[Date Prev][Date Next][Thread Prev][Thread Next][Date Index][Thread Index]

Last points

6502 vs. 68HC11:  

*** I repeat, there is a compiler provided in the lab for the 6502, ***

in fact it is integrated as one seamless unit with the assembler/
simulator executable.  The chapter explaining the high level language
is not in the manual, it is found in the simulator/assembler 
distribution.  It is a structured language tailored to mixed assembly/
high level programming.  It is not C however.  Because it is one
seamless unit with the assembler and simulator, there are a lot of
advantages that the garden salad of tools available for the 68HC11
cannot provide, first of which is a simulator of any type, let alone
one that is entirely aware of the internal variables of the 
assembler/compiler, like the structured language and assembly 
symbols and many more things.  The simulator/assembler/compiler was
written to provide complete functionality, along with the
separate module --- the console/monitor --- for all AER 201S 
needs.  But it is not C.  There is a "Small C" compiler for the 6502.
I tried it 5 years ago.  Neither I nor the top academic student in
that class could see how to used it easily.  

     I wrote the compiler to do image processing in assembly language.
and used it successfully.  Last year, one student, the first to try it,
used the compiler successfully.

Pancake Makers

6502 and 68HC11 are single board computers.  A SBC will be used with the 
robot projects. 

An 8255 is an interface card that goes in a PC/XT/AT/ATX machine.  It, or
something like it, will be used for the Pancake Makers.  Pancake makers 
may get a PC motherboard to include in their project if they want to 
make it self-contained.  A SBC will not be permitted.

Tag Players

A student asked about potential beacon/sensor transducers for the
Tag Playing Robots.  Ultrasound and infrared have been tried and used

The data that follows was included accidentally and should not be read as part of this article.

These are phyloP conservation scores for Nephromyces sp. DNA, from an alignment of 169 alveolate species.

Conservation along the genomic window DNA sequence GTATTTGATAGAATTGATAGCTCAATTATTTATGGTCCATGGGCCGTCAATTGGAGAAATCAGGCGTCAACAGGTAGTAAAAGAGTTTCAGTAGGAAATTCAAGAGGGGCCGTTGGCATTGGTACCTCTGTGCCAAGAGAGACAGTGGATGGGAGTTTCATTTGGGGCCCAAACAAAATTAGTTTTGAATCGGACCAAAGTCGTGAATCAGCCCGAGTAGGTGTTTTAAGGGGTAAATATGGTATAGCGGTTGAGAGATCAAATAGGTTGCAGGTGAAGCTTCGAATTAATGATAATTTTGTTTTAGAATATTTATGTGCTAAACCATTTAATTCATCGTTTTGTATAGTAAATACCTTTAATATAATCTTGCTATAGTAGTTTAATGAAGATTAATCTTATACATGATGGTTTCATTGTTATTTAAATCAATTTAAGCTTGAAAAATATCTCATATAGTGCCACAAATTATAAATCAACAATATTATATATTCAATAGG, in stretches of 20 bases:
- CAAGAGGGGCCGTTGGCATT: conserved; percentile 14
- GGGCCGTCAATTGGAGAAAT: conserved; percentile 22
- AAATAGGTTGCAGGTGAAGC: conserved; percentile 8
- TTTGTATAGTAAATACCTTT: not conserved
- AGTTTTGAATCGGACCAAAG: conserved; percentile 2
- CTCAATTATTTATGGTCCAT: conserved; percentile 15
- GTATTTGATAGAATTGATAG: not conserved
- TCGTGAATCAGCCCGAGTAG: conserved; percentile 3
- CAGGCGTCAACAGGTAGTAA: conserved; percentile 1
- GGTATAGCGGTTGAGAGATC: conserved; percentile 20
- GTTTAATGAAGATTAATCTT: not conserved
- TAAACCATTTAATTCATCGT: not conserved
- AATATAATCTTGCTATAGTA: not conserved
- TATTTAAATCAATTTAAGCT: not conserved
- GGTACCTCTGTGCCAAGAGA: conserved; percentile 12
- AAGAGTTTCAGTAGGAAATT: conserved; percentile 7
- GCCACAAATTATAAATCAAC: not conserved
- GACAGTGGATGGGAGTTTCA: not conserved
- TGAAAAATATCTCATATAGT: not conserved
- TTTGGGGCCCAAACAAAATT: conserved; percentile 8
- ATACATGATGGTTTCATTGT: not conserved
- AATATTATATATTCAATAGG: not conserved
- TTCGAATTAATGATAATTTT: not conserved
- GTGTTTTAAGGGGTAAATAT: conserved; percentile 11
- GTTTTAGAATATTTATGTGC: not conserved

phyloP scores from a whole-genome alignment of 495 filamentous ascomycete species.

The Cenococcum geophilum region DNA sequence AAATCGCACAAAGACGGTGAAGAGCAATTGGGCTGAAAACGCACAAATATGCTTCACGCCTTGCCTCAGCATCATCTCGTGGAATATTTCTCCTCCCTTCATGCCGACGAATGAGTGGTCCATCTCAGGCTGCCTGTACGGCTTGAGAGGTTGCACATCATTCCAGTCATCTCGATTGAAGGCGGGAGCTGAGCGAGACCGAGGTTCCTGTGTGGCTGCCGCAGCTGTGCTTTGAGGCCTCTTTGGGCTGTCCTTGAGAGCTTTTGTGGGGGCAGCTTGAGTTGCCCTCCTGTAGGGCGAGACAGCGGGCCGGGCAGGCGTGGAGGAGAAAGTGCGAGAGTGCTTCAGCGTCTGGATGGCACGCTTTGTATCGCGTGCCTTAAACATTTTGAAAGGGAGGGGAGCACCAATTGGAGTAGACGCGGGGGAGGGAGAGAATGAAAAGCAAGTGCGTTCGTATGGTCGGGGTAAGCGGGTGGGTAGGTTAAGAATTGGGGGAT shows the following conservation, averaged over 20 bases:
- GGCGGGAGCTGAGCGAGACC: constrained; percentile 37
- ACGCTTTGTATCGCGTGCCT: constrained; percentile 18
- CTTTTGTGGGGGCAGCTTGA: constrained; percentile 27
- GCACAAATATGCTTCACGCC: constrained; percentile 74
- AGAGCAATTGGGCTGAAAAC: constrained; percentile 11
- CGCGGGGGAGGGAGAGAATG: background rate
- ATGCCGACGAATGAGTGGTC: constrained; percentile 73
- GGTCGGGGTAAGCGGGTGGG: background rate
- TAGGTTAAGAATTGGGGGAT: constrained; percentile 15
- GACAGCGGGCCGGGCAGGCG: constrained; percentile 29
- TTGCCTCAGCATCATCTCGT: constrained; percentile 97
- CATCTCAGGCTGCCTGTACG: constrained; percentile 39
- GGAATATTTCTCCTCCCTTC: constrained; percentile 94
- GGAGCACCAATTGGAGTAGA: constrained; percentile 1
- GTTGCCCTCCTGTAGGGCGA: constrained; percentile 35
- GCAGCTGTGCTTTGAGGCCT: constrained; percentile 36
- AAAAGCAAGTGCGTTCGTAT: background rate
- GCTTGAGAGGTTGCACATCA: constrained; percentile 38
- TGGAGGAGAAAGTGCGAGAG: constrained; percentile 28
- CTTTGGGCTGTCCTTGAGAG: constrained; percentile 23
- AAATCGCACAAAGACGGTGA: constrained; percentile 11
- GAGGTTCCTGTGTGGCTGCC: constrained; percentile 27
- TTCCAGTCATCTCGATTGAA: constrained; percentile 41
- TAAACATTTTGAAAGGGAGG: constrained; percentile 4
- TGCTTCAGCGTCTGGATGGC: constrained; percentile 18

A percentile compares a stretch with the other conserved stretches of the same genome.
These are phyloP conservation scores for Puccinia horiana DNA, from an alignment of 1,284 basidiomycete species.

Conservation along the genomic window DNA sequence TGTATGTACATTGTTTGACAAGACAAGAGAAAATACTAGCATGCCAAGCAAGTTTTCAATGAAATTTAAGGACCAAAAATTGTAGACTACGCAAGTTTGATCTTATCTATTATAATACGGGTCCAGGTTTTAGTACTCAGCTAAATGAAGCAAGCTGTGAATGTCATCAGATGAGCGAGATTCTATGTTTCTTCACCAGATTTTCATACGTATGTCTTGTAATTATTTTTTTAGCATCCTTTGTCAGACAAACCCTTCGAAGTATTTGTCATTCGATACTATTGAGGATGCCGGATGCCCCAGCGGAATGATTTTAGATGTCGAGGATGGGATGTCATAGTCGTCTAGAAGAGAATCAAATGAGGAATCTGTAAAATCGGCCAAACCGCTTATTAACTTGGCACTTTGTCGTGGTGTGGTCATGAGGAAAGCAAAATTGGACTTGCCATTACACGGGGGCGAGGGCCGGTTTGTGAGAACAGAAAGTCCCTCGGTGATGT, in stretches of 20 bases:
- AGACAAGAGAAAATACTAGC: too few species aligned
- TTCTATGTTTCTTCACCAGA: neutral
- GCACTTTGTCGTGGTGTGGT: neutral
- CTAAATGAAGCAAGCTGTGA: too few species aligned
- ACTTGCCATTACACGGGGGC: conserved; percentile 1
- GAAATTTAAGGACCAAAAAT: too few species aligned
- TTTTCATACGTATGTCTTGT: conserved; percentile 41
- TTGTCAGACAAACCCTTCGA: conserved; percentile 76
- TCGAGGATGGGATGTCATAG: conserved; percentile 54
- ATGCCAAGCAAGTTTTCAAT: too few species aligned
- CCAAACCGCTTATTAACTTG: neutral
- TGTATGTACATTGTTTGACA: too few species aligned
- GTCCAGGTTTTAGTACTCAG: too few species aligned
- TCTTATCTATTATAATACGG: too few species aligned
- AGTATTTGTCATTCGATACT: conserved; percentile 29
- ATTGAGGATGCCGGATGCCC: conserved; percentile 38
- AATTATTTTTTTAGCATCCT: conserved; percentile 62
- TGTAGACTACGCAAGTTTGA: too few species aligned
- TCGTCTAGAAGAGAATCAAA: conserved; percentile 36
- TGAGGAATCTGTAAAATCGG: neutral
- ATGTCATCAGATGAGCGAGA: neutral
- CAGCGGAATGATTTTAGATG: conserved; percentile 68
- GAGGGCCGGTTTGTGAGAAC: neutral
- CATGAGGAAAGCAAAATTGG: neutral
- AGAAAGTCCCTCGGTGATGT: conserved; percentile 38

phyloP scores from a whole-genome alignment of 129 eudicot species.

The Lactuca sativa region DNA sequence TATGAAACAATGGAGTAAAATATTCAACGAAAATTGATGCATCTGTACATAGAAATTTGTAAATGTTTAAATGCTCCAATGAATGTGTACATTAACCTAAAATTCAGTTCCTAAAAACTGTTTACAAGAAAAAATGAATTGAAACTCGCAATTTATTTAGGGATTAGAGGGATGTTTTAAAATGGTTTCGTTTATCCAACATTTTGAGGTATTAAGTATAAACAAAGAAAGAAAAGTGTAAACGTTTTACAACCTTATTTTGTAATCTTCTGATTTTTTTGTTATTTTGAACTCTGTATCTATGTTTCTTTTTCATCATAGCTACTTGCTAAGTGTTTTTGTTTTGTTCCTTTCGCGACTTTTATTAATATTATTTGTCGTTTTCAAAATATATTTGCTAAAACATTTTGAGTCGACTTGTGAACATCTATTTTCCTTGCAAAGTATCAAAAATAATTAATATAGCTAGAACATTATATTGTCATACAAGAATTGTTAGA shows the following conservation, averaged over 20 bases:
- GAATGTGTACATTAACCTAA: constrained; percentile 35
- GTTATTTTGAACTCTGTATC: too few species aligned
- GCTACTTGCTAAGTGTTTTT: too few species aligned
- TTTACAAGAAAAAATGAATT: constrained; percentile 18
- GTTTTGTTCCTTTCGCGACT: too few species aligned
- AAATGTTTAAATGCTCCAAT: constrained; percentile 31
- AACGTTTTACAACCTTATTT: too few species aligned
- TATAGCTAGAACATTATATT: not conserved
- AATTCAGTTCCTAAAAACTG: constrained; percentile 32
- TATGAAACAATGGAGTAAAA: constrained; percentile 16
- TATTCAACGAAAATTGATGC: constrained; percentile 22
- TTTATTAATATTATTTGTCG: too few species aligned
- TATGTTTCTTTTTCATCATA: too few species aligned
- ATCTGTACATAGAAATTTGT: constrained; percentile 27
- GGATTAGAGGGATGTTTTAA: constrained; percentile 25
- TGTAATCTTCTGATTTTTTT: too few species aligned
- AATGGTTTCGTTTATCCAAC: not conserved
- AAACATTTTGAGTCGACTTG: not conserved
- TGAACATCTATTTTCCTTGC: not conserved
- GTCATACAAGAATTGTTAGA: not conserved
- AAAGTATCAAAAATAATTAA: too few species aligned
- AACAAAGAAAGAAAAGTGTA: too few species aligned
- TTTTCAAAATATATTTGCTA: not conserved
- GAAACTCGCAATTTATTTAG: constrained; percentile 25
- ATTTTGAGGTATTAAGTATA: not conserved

successfully.  A high output visual spectrum flash was used by one group
as a beacon once.  

MilliRobot Groups

The CPLDS we have are:


The ones we have are U-66's.  The first one is about 1x1cm, the second
about 1x1 inch.  Code is written in VHDL and compiled and written
using things in the lab.  The specs say each draws 100mA, a very large

Someone powered up one of the free millikit motors and found it 
moved only forward and back, not around and around.  I was unaware
such things existed.  I do have alternate motors and will look
into these ones we have further.
Someone noted that the solar cells in the millikits are large.  Yes,
but if you mount them upward like a sail, because the walls are about as
tall as the local unit cell size, you can keep them from jamming with 
walls in the small part.  In the large part, you have to sense when they
touch walls.


Just so you do not go away thinking I believe humans have no conspicuous 
skills here are what I would estimate our most distinguishing traits 
are over the animal kingdom, from least to most debatable:

A tie for first:  Tool Use and  Art,
Language or Communication,
Ability to understand our environment **** (a composite skill)
Ability to shape our environment ****
Abstract thought (it is more debatable, since we understand neither our
                  thought nor those of higher animals very well) ****
Ability to form large operable collectives
Ability to eliminate competition ****

The dexterity of our hands and ability of our minds is most 
respsonsible for these advantages.

**** These were mentioned in one way or another by students.

Equally, all of the other questions I posed in class have good answers 
and the position I take in class is not unassailable.  If someone would 
just take me up, the debate is more lively that way.

Have a good weekend

-  -  -  -  -  -  -  -  -  -  -  -  -  -  -  -  -  -  -  -  -  -  -  -  - 
M.J. Malone,  Assistant Professor
University of Toronto Institute for Aerospace Studies
4925 Dufferin St., Toronto, Ontario, M3H 5T6
Email Address: malone@aerospace.utoronto.ca     **** Email is best!
UTIAS Office: rm 183, phone: (416) 667-7942
Downtown Off: SF4003, phone: (416) 978-3130  Fax: (416) 667-7799
http://www.aerospace.utoronto.ca   http://www.utias.utoronto.ca